The aim of this presentation is to introduce delegates to the notion of utilising creative imagery as a tool of reflection in order to develop student’s emotional self-awareness. By the end of the session delegates will be able to – discuss the impact of utilising creative images as tools of reflection – apply this methodology to own teaching practice. – evaluate the effectiveness of a tool for guiding reflection utilising creative imagery
The Presentation A 15 minute power point presentation will initially engage the delegates by a series of images in order to evoke own emotions. Careful consideration will be given to these images as they can evoke past memories which can be surprisingly moving. The delegates will be provided the link of theory to practice and offered feedback of the evaluation and impact for student learning. The emotional contagion will capture the delegate’s interest and consider the application of this innovative reflective practice to own teaching methods. Theory to Practice Emotionally intelligent qualities in healthcare ensures high standards of safe patient care (Akerjordet & Severinsson 2008; 2010). ‘Self-awareness is at the heart of Emotional Intelligence (EI) and enables a person to discern, describe and understand their feelings, creating a guide for their behaviour’ (Mansel, 2017, p. 29). Self-awareness is an essential skill underpinning reflective practice. In order to care for others, across all fields of nursing, it is a necessary requirement to develop effective skills as a reflective practitioner. Reflection can be described as a method in which professionals internally examine and explore issues triggered by an experience (Schon, 1983; Johns, 2010). This is a focused attempt to discover personal meanings and tacit knowledge gained from professional nursing encounters and interaction with others. Social interaction and collaboration are essential components of situated learning. In situated learning, engagement of both the cognitive and affective domains influences individual learning (Byers et al., 2015). Emotional aspects therefore contribute to the learning process alongside cognition. Images could be considered an appropriate tool for reflection as it is recognised they can generate both cognitive and emotional responses in the viewer. In order to gain a different perspective and greater awareness of self, an innovative approach using images to help students evoke critical thinking and reflection is proposed. By engaging in their own and others reflection, the expression of creativity and personal understanding is shared upon their journey of self-discovery and improved emotional self-awareness resulting in an improvement of professional interaction. A creative reflective student-led session was proposed for one mental health group and one adult group on the Pre-registration Nursing Programme upon their return to University from clinical placement. Prior to the interactive session students will be requested to independently select an image they feel depict emotion/s experienced during their recent clinical practice to be shared within the session. A framework was devised based upon Borton (1970) and will be offered to the students as a guide for their reflection and facilitate depth of discussion. As with any reflective sessions the students will be reminded of boundaries, confidentiality and promotion of patient safety within their discussions. Both sessions will be evaluated. Evaluation of the students learning is an inherent part of good teaching and it is essential to try and identify good practice and which areas require changing to inform and improve future teaching practice. The four steps of Kirkpatrick and Kirkpatrick (1994) model is recommended for full and meaningful feedback of learning.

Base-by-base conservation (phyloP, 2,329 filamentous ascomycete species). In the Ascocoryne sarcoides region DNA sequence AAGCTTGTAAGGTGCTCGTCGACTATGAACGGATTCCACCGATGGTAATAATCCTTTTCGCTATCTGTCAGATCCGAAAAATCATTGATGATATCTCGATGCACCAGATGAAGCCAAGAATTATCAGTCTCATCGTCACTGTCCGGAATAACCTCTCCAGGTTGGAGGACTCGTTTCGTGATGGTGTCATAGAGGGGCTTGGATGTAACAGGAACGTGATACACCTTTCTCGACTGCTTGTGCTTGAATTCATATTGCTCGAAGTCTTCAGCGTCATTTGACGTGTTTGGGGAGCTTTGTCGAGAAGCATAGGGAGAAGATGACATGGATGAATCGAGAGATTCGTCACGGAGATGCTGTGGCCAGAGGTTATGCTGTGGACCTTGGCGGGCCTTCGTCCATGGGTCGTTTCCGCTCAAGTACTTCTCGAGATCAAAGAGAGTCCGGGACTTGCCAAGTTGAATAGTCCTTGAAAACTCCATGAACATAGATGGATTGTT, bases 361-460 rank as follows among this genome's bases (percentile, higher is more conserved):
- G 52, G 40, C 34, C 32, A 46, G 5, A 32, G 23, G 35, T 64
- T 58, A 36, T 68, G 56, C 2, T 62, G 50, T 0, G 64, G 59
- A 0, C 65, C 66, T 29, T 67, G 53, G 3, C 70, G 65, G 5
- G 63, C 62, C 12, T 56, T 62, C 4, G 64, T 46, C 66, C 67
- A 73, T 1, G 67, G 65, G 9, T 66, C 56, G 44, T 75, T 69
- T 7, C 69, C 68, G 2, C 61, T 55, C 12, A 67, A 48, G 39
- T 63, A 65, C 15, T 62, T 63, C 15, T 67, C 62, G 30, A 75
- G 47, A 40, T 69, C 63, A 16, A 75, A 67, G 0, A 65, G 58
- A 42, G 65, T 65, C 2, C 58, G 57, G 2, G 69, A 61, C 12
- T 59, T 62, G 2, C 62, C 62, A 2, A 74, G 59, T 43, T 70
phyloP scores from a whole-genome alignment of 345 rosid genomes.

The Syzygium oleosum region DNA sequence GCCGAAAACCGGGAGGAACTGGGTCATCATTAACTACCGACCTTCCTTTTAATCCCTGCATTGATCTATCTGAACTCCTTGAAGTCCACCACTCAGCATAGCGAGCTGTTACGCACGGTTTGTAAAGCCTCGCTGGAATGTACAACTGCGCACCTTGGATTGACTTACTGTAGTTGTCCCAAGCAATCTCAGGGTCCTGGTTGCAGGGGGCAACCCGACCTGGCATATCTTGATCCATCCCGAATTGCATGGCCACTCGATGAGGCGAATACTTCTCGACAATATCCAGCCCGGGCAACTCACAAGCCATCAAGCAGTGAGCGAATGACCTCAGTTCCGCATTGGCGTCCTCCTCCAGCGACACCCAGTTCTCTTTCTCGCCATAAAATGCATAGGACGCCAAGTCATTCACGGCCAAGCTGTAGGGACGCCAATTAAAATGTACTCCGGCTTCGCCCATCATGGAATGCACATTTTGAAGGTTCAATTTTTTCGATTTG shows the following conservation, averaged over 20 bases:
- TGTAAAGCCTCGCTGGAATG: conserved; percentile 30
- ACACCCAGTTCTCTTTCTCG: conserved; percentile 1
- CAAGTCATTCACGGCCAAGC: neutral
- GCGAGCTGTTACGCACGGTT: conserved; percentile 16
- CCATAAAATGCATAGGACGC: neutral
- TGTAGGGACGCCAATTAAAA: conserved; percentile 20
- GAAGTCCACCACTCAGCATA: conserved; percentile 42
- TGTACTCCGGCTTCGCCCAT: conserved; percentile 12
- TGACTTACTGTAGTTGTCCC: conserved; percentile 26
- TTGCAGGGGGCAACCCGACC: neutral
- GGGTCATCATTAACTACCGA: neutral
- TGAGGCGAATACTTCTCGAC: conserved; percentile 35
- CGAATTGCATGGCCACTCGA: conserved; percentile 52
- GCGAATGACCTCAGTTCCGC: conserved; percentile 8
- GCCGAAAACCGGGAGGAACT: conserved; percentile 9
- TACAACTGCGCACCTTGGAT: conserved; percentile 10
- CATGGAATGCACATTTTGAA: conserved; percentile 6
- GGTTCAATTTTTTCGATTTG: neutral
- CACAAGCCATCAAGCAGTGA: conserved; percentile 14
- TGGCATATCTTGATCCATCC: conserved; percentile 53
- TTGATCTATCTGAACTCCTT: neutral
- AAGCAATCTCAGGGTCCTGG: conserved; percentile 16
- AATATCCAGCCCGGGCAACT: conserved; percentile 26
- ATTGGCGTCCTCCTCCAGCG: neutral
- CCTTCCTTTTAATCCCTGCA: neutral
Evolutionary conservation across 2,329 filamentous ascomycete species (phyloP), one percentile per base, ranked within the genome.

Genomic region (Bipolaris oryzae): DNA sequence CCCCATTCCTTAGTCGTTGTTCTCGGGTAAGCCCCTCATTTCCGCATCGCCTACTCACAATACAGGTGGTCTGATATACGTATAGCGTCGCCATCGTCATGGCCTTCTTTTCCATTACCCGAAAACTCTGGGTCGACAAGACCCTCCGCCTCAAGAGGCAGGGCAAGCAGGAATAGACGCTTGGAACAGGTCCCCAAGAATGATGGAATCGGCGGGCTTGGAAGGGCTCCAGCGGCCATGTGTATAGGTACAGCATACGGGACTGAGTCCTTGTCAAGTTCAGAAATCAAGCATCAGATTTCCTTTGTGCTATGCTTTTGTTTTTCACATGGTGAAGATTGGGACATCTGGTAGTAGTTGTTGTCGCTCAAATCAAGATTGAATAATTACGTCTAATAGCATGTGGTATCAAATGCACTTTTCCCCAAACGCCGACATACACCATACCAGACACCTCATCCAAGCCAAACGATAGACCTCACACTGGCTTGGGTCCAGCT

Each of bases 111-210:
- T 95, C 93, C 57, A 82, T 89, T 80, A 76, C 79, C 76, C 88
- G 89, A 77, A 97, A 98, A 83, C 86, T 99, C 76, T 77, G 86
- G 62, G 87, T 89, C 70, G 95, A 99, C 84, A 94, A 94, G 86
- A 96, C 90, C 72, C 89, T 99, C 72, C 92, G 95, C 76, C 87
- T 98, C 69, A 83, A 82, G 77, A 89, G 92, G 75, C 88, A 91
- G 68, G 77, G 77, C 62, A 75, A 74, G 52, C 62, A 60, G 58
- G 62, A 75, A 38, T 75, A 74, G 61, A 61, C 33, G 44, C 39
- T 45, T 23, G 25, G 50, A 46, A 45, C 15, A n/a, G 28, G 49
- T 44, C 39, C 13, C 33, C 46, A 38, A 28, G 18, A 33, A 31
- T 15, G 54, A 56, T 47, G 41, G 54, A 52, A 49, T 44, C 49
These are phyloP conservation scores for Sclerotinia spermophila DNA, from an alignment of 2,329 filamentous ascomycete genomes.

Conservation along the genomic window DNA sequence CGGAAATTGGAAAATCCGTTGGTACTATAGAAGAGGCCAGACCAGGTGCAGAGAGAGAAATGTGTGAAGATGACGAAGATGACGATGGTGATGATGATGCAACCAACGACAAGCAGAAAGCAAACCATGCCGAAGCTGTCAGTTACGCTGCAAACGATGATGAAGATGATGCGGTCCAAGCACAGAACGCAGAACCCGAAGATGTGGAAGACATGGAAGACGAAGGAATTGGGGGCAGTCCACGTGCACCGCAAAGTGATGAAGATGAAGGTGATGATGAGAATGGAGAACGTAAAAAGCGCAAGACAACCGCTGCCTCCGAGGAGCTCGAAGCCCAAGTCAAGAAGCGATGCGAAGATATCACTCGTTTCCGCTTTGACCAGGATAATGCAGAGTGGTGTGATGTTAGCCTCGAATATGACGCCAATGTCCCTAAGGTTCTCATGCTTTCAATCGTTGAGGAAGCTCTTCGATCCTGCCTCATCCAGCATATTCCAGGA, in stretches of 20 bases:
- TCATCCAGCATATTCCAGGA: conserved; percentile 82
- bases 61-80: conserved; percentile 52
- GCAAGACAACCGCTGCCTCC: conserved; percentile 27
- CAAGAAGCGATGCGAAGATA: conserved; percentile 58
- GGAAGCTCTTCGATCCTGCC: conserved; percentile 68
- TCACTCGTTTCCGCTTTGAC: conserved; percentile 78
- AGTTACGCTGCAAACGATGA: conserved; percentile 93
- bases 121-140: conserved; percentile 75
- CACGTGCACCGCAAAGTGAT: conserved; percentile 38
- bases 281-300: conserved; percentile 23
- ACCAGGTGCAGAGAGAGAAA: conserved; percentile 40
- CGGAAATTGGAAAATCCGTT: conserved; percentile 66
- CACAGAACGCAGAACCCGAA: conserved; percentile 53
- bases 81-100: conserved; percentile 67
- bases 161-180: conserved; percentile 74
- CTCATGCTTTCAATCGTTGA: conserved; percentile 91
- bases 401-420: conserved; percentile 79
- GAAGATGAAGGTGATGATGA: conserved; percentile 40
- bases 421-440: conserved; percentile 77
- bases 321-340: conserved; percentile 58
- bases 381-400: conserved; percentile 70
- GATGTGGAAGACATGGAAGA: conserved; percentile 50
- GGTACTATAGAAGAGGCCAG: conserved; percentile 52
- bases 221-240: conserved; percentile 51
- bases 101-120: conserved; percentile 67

Situated Learning, Creative Images, Reflection, Emotional Self-awareness, Student Nurses.
The impact that creative imagery has upon self-reflection The ability to recognise own emotional self-awareness in creative imagery Students receive an excellent learning experience through creative imagery which drives up engagement